Chlamydia trachomatis Infection

What is chlamydia?

It is a disease caused by bacteria called Chlamydia trachomatis. Infection with C. trachomatis may result in urethritis, epididymitis, cervicitis, pelvic inflammatory disease (PID), and other conditions.

What are the symptoms of chlamydia?

Men and women infected with chlamydia may have a discharge from the penis or vagina, and may notice burning while urinating. Infections in the rectum may cause problems or pain. In many instances, both men and woman will not notice any symptoms (50% of women and 25% of men.)

How soon do symptoms appear?

If symptoms do occur, they usually show up within 1 to 2 weeks after being exposed.

How is chlamydia diagnosed?

You need to be tested at your local health department or your private doctor’s office. A laboratory test will be done to see if you have chlamydia.

How is chlamydia spread?

Chlamydia is spread through sexual contact. This includes penis to vagina and penis to rectum contact. It can also be spread from mother to child during birth.

Who gets chlamydia?

Any person who has sex can be infected with Chlamydia. Chlamydia is the most common sexually transmitted disease in the United States.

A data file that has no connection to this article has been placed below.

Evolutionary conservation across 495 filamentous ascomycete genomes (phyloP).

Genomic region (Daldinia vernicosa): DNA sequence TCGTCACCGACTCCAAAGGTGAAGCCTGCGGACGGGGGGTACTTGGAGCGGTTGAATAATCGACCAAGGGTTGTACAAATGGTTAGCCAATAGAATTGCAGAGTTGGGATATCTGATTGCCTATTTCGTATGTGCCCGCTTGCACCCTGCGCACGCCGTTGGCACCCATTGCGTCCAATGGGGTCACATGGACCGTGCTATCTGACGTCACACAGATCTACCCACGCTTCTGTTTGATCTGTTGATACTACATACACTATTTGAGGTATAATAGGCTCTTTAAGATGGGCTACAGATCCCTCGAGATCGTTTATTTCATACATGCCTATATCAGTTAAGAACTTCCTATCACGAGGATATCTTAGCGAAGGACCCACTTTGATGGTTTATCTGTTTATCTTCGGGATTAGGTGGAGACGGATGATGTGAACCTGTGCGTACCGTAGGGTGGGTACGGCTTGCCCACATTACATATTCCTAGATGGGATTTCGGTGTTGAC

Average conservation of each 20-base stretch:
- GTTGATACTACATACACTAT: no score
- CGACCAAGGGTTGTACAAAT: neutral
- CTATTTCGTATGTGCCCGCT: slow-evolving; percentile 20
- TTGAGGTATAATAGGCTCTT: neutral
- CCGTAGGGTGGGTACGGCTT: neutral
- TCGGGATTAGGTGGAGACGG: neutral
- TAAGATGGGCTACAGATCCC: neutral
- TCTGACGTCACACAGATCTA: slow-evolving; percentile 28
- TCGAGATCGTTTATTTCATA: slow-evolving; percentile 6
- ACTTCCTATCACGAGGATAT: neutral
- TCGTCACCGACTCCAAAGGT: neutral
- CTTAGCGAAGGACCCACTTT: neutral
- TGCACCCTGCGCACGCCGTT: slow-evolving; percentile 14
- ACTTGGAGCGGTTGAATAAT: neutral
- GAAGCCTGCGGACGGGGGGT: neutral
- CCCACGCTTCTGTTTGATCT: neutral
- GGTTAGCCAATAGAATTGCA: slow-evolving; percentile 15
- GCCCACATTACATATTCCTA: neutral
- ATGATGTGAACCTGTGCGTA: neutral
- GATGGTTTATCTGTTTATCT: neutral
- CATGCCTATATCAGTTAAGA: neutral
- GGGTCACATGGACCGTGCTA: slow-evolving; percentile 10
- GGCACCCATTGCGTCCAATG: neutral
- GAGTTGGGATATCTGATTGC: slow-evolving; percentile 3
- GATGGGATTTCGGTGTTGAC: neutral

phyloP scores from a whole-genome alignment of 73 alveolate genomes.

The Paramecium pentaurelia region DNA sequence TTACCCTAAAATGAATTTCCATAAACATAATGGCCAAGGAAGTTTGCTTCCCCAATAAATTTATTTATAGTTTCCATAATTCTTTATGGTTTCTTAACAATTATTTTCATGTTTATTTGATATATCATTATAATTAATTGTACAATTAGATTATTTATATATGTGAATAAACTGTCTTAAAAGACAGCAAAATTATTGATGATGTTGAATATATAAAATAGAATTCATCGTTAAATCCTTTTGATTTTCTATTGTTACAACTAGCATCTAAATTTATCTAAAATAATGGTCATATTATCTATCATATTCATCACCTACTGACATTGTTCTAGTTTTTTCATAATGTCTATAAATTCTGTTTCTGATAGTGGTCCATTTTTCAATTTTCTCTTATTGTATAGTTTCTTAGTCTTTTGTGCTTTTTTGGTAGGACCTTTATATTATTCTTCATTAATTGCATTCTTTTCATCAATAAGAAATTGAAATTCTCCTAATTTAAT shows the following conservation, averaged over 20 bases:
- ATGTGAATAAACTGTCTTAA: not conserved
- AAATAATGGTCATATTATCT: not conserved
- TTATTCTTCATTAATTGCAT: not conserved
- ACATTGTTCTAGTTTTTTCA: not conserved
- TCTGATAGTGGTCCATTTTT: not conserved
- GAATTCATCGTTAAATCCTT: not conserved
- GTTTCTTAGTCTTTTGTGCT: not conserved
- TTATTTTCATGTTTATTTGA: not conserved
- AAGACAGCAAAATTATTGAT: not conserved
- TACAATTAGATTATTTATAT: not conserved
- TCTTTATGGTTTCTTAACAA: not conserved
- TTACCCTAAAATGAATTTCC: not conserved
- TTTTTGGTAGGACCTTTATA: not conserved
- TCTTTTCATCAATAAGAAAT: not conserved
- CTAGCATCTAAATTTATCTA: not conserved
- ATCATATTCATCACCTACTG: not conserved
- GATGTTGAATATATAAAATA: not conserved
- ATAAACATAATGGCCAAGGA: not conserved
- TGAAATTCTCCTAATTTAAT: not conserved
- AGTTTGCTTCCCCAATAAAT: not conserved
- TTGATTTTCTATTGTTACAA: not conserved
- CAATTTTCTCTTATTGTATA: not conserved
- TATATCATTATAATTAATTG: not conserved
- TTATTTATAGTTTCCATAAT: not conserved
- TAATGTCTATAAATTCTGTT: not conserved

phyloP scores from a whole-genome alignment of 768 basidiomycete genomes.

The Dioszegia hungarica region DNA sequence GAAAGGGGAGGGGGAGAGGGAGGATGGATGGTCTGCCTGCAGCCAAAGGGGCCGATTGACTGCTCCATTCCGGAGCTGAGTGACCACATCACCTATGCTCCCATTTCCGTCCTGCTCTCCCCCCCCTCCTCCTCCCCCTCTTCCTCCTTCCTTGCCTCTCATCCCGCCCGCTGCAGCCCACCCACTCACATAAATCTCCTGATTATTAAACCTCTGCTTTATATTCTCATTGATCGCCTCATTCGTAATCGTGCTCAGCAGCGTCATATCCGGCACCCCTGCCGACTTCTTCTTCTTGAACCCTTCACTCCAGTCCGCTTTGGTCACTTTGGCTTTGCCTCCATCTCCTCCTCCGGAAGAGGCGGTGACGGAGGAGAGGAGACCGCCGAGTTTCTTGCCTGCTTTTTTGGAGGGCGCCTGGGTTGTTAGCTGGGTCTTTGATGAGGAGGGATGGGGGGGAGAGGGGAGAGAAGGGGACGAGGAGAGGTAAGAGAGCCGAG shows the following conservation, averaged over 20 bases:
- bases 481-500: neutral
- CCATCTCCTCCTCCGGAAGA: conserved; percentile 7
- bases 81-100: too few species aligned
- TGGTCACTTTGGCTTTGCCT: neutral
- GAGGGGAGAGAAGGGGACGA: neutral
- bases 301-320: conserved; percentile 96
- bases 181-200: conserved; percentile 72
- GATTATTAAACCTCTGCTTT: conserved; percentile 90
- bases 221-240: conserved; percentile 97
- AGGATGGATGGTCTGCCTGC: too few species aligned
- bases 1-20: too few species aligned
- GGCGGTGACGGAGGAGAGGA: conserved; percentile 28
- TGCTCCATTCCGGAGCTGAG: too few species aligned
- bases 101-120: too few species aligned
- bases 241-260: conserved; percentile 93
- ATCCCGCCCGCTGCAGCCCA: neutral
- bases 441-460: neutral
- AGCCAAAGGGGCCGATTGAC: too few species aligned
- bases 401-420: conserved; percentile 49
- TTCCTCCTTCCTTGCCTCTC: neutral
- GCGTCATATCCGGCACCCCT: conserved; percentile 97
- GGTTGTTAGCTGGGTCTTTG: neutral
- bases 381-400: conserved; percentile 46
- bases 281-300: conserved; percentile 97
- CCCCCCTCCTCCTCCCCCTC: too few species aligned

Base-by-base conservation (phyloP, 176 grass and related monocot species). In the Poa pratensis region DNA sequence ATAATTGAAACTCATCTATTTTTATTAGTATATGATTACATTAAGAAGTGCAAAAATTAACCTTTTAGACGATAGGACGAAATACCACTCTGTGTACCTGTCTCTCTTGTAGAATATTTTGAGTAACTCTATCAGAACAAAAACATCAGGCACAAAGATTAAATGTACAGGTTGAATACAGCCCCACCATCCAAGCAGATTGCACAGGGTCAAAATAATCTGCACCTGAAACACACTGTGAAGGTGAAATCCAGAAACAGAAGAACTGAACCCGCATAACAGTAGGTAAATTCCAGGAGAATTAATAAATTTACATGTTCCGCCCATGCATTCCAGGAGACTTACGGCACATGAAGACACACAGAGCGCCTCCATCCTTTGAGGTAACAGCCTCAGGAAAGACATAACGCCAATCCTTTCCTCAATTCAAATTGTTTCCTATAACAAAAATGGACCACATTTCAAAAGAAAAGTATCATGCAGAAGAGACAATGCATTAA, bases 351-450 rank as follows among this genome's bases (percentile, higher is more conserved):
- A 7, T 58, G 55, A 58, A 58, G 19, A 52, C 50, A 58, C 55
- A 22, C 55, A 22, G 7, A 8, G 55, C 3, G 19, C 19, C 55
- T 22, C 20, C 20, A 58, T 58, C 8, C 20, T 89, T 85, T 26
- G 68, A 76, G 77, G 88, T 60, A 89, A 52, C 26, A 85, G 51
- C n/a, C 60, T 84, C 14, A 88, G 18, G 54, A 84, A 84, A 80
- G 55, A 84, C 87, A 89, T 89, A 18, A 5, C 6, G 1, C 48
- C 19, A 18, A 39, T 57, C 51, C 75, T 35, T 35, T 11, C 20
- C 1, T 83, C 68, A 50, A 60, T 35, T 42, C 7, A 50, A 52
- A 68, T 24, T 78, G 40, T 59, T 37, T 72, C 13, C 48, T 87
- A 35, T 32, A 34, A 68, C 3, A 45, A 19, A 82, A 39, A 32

What is the treatment for chlamydia?

Chlamydia is treated with an antibiotic generally in pill form, and it is important to finish all prescribed medication.

What happens if chlamydia goes untreated?

Without treatment, there is a good chance that complications will develop from this infection. Women frequently develop pelvic inflammatory disease (PID), a painful condition that occurs when the infection spreads throughout the reproductive organs. PID can lead to sterilization in females. Men may suffer from pain and swelling in the scrotal area, and chlamydial infection may also lead to sterility in men if left untreated.

How can chlamydia be prevented?

Not having sex is the only sure way to avoid getting chlamydia and any other STD. Otherwise, limiting the number of one’s sexual partners reduces the chance of being exposed. Using condoms correctly with all partners will decrease the possibility of becoming infected. If you think you are infected, avoid any sexual contact until you have visited a doctor, hospital, local health department or STD clinic. If you are infected, notify your sex partners immediately so they can be tested and treated.

If you have any Other questions on HIV/AIDS or any sexually transmitted disease, please call the Virginia STD/AIDs Hotline: (800) 533 – 4148